The pigeons were the first group to arrive of about 80 birds that were released from Peace River, Alta., at about 9:30 that morning during the fourth and final race of a circuit that is hosted every year by the Rotary Clubs of Dawson Creek.
The pigeons are raised by Lance Jones, who has been involved in pigeon races for over 30 years and has raised both provincial and national champions. Each bird is tagged and the first to arrive back inside the coop is declared the winner.
Of those birds participating in the final race, 21 had been auctioned off on Sept. 9 during the Rotary's Sixth Annual Pigeon Race Sponsor Auction Banquet. Participants bid on the racing rights for those birds for the chance to win a percentage of the total raised if their bird finished in the top three in the race on Sunday.
"It was the best year yet for that auction. People were just bidding up like crazy, and it was a lot of fun," said Sally Schilds, past president of the Rotary Noon Club.
She said one bidder spent $1,600 on a bird, while another spent nearly $3,000 for the racing rights to three birds. She said in total, over $15,000 just on the live auction alone.
Schilds said unlike the other birds that they sell the racing rights for before the races begin, the ones that were auctioned off on Friday were pre-named by the organizers of the event with names like Soggy Farmer and Money Matters, designed to correspond with the professions of some of the bidders.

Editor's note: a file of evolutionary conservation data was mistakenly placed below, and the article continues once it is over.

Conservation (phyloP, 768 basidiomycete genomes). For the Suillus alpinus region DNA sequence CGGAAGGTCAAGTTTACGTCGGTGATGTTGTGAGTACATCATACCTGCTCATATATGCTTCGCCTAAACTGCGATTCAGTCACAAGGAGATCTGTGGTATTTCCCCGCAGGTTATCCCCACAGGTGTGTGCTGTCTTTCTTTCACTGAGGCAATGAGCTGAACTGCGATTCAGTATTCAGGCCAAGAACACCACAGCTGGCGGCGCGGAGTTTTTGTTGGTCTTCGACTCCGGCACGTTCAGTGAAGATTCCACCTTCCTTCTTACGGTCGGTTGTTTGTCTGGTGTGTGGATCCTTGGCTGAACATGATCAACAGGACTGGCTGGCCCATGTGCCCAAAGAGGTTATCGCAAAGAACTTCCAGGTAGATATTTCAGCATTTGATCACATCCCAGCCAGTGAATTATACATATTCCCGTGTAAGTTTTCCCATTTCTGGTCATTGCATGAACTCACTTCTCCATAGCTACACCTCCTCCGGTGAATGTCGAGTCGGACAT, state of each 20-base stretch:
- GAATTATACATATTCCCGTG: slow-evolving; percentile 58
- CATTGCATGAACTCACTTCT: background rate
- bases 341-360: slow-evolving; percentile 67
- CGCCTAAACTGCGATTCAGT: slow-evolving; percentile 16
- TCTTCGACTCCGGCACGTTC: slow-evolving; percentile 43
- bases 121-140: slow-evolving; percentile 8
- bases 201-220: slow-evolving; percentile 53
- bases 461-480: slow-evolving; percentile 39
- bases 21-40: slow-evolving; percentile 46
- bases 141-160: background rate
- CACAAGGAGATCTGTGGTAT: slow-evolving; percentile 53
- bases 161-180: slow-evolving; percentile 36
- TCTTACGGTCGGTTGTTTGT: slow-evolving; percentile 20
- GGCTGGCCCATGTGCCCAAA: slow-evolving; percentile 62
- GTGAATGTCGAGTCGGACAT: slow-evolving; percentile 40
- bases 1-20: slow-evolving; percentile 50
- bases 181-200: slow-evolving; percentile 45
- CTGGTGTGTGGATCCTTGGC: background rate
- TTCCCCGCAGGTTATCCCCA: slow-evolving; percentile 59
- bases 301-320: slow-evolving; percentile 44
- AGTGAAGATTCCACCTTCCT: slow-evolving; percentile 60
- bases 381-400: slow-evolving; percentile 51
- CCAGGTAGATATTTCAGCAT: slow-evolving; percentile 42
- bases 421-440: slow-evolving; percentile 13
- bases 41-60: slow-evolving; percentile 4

"They try to pick themes that the bidders are going to be excited about," she said.
"A poor little bird called 'Cream Puff' didn't go for very much. I guess there were no bakers there!" she added with a laugh.
The evening also included a silent auction featuring about 50 items donated by Rotarians and their friends. There was also a Calcutta auction, an auction for framed prints donated by Rotarian Don Bourassa with Ducks Unlimited, a 50-50 draw, and a raffle for two quilts made by Jackie Reschny that raised over $1,000.
"All of the money raised goes towards our projects – big and small," said Schilds.
She said those projects may include installing a new bridge over the Dawson Creek where it intersects with the Rotary Walking Trail behind the Dawson Mall, or continuing to support the Mizpah Transition House by donating starter kits for woman fleeing abusive relationships. The Rotary Clubs also hot two community dinners and an Old Fashioned Christmas over the winter months.
Schilds said a special thanks goes to the two organizers of this year`s races, Don Bourassa and Jay Luu, to the staff at the George Dawson Inn for the buffet during the banquet, and to the professional auctioneers who volunteered their time to run the live auction – Gary Bratt, and Jeff and Lorne Weaver.